Dr. Desmond Upton Patton is an assistant professor at the Columbia School of Social Work and a Faculty Affiliate of the Social Intervention Group (SIG) and Data & Society affiliate. His research utilizes qualitative and computational data collection methods to examine how and why youth and gang violence, trauma, grief and identity are expressed on social media and the real world impact they have on well-being for low-income youth of color.
His current research projects examine:
- How gang involved youth conceptualize threats on social media
- The extent to which social media shapes and facilitates youth and gang violence
- How social media can be used to intervene in youth and gang violence in partnership with the MIT Media Lab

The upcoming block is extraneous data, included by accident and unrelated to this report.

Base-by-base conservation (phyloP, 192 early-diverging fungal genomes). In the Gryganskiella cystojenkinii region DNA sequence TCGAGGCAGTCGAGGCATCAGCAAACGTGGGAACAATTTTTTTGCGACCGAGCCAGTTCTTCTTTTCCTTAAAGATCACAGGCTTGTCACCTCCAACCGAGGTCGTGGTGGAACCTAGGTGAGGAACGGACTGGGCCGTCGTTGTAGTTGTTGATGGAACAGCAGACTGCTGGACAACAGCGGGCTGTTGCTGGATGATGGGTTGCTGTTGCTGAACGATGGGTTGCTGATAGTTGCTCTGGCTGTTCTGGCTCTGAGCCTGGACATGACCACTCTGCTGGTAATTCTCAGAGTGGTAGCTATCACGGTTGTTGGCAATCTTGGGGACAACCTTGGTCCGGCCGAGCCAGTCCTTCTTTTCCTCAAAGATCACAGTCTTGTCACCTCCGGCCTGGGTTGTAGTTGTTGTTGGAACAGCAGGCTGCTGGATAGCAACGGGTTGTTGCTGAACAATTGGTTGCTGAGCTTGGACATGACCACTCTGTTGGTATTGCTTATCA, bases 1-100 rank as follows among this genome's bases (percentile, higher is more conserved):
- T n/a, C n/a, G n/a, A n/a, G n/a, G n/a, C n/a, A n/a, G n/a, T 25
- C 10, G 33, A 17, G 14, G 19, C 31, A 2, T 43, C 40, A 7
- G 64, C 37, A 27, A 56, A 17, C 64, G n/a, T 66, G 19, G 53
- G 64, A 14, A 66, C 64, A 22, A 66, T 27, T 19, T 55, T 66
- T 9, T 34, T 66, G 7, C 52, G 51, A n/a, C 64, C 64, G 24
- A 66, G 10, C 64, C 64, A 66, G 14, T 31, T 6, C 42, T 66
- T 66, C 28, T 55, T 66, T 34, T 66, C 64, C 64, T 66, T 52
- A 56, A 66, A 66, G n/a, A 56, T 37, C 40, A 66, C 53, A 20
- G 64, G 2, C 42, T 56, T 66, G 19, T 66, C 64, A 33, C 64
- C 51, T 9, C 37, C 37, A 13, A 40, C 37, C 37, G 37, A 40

Dr. Patton’s research on Internet Banging has been discussed on several media outlets to include the Chicago Tribune, USA Today, NPR, Boston Magazine, ABC News, and was most recently cited in an Amici Curae Brief submitted to the United States Supreme Court in the Elonis vs United States case which examined the issues of interpreting threats on social media. Before coming to Columbia in July of 2015, Dr. Patton was an assistant professor at the University of Michigan School of Social Work and School of Information. He received a BA in Anthropology and Political Science, with honors, from the University of North Carolina- Greensboro, MSW from the University of Michigan School of Social Work and PhD in Social Service Administration from the University of Chicago.